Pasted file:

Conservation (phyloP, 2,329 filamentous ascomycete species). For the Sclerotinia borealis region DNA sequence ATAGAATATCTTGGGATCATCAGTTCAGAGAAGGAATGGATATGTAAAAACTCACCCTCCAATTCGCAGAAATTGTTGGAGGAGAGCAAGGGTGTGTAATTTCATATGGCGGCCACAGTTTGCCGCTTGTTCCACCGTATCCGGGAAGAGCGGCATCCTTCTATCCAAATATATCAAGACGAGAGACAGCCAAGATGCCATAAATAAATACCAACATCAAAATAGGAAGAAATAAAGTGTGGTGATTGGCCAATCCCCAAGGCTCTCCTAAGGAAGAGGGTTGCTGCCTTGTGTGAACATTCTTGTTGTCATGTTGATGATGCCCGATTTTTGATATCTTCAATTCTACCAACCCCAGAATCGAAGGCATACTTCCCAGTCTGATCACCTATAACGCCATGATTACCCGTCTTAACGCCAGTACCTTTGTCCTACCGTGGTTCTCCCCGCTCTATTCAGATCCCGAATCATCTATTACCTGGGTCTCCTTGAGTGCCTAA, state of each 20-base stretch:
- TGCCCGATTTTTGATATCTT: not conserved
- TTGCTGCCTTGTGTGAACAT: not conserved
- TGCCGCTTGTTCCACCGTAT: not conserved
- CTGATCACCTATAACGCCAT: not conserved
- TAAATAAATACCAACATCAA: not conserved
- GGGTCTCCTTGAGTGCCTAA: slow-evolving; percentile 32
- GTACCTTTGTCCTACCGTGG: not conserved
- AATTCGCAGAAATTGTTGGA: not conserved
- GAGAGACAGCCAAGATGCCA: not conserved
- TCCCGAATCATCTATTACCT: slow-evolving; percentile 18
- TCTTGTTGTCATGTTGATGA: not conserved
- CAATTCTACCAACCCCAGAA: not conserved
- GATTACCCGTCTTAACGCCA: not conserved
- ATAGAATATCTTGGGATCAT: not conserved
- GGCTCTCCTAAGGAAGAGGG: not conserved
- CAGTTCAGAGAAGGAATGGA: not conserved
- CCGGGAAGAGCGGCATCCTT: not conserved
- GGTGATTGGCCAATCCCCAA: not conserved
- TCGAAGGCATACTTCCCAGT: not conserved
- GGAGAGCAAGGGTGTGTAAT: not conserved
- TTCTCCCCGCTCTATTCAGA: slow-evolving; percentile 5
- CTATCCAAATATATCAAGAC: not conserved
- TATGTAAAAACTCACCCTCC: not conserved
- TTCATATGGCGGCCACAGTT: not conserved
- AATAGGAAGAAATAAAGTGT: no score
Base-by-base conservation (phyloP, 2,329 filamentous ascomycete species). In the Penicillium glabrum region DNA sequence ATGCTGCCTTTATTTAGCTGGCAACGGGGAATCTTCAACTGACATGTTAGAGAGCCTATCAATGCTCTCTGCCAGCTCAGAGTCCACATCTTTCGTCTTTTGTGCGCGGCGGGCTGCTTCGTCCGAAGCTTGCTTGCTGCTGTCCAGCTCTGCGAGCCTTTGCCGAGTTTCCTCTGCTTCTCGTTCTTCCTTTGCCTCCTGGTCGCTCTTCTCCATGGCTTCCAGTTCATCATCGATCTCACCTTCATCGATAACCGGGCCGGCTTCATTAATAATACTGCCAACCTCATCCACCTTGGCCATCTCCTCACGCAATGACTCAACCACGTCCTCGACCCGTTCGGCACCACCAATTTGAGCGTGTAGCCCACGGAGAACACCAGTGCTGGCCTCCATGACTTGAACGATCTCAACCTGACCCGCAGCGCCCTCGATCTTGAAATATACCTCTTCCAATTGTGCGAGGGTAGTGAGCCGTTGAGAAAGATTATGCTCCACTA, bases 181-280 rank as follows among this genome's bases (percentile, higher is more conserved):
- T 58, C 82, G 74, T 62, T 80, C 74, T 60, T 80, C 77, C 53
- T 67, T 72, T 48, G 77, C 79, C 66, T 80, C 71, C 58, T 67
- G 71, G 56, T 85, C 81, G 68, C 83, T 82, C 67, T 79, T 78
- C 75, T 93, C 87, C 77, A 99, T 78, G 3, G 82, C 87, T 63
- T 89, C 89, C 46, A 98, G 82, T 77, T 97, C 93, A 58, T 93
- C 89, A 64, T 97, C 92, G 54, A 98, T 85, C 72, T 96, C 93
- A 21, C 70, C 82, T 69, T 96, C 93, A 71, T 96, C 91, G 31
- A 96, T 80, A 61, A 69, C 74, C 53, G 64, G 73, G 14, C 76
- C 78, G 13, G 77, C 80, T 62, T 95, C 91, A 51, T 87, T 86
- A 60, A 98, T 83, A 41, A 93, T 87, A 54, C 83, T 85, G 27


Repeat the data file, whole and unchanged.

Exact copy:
Conservation (phyloP, 2,329 filamentous ascomycete species). For the Sclerotinia borealis region DNA sequence ATAGAATATCTTGGGATCATCAGTTCAGAGAAGGAATGGATATGTAAAAACTCACCCTCCAATTCGCAGAAATTGTTGGAGGAGAGCAAGGGTGTGTAATTTCATATGGCGGCCACAGTTTGCCGCTTGTTCCACCGTATCCGGGAAGAGCGGCATCCTTCTATCCAAATATATCAAGACGAGAGACAGCCAAGATGCCATAAATAAATACCAACATCAAAATAGGAAGAAATAAAGTGTGGTGATTGGCCAATCCCCAAGGCTCTCCTAAGGAAGAGGGTTGCTGCCTTGTGTGAACATTCTTGTTGTCATGTTGATGATGCCCGATTTTTGATATCTTCAATTCTACCAACCCCAGAATCGAAGGCATACTTCCCAGTCTGATCACCTATAACGCCATGATTACCCGTCTTAACGCCAGTACCTTTGTCCTACCGTGGTTCTCCCCGCTCTATTCAGATCCCGAATCATCTATTACCTGGGTCTCCTTGAGTGCCTAA, state of each 20-base stretch:
- TGCCCGATTTTTGATATCTT: not conserved
- TTGCTGCCTTGTGTGAACAT: not conserved
- TGCCGCTTGTTCCACCGTAT: not conserved
- CTGATCACCTATAACGCCAT: not conserved
- TAAATAAATACCAACATCAA: not conserved
- GGGTCTCCTTGAGTGCCTAA: slow-evolving; percentile 32
- GTACCTTTGTCCTACCGTGG: not conserved
- AATTCGCAGAAATTGTTGGA: not conserved
- GAGAGACAGCCAAGATGCCA: not conserved
- TCCCGAATCATCTATTACCT: slow-evolving; percentile 18
- TCTTGTTGTCATGTTGATGA: not conserved
- CAATTCTACCAACCCCAGAA: not conserved
- GATTACCCGTCTTAACGCCA: not conserved
- ATAGAATATCTTGGGATCAT: not conserved
- GGCTCTCCTAAGGAAGAGGG: not conserved
- CAGTTCAGAGAAGGAATGGA: not conserved
- CCGGGAAGAGCGGCATCCTT: not conserved
- GGTGATTGGCCAATCCCCAA: not conserved
- TCGAAGGCATACTTCCCAGT: not conserved
- GGAGAGCAAGGGTGTGTAAT: not conserved
- TTCTCCCCGCTCTATTCAGA: slow-evolving; percentile 5
- CTATCCAAATATATCAAGAC: not conserved
- TATGTAAAAACTCACCCTCC: not conserved
- TTCATATGGCGGCCACAGTT: not conserved
- AATAGGAAGAAATAAAGTGT: no score
Base-by-base conservation (phyloP, 2,329 filamentous ascomycete species). In the Penicillium glabrum region DNA sequence ATGCTGCCTTTATTTAGCTGGCAACGGGGAATCTTCAACTGACATGTTAGAGAGCCTATCAATGCTCTCTGCCAGCTCAGAGTCCACATCTTTCGTCTTTTGTGCGCGGCGGGCTGCTTCGTCCGAAGCTTGCTTGCTGCTGTCCAGCTCTGCGAGCCTTTGCCGAGTTTCCTCTGCTTCTCGTTCTTCCTTTGCCTCCTGGTCGCTCTTCTCCATGGCTTCCAGTTCATCATCGATCTCACCTTCATCGATAACCGGGCCGGCTTCATTAATAATACTGCCAACCTCATCCACCTTGGCCATCTCCTCACGCAATGACTCAACCACGTCCTCGACCCGTTCGGCACCACCAATTTGAGCGTGTAGCCCACGGAGAACACCAGTGCTGGCCTCCATGACTTGAACGATCTCAACCTGACCCGCAGCGCCCTCGATCTTGAAATATACCTCTTCCAATTGTGCGAGGGTAGTGAGCCGTTGAGAAAGATTATGCTCCACTA, bases 181-280 rank as follows among this genome's bases (percentile, higher is more conserved):
- T 58, C 82, G 74, T 62, T 80, C 74, T 60, T 80, C 77, C 53
- T 67, T 72, T 48, G 77, C 79, C 66, T 80, C 71, C 58, T 67
- G 71, G 56, T 85, C 81, G 68, C 83, T 82, C 67, T 79, T 78
- C 75, T 93, C 87, C 77, A 99, T 78, G 3, G 82, C 87, T 63
- T 89, C 89, C 46, A 98, G 82, T 77, T 97, C 93, A 58, T 93
- C 89, A 64, T 97, C 92, G 54, A 98, T 85, C 72, T 96, C 93
- A 21, C 70, C 82, T 69, T 96, C 93, A 71, T 96, C 91, G 31
- A 96, T 80, A 61, A 69, C 74, C 53, G 64, G 73, G 14, C 76
- C 78, G 13, G 77, C 80, T 62, T 95, C 91, A 51, T 87, T 86
- A 60, A 98, T 83, A 41, A 93, T 87, A 54, C 83, T 85, G 27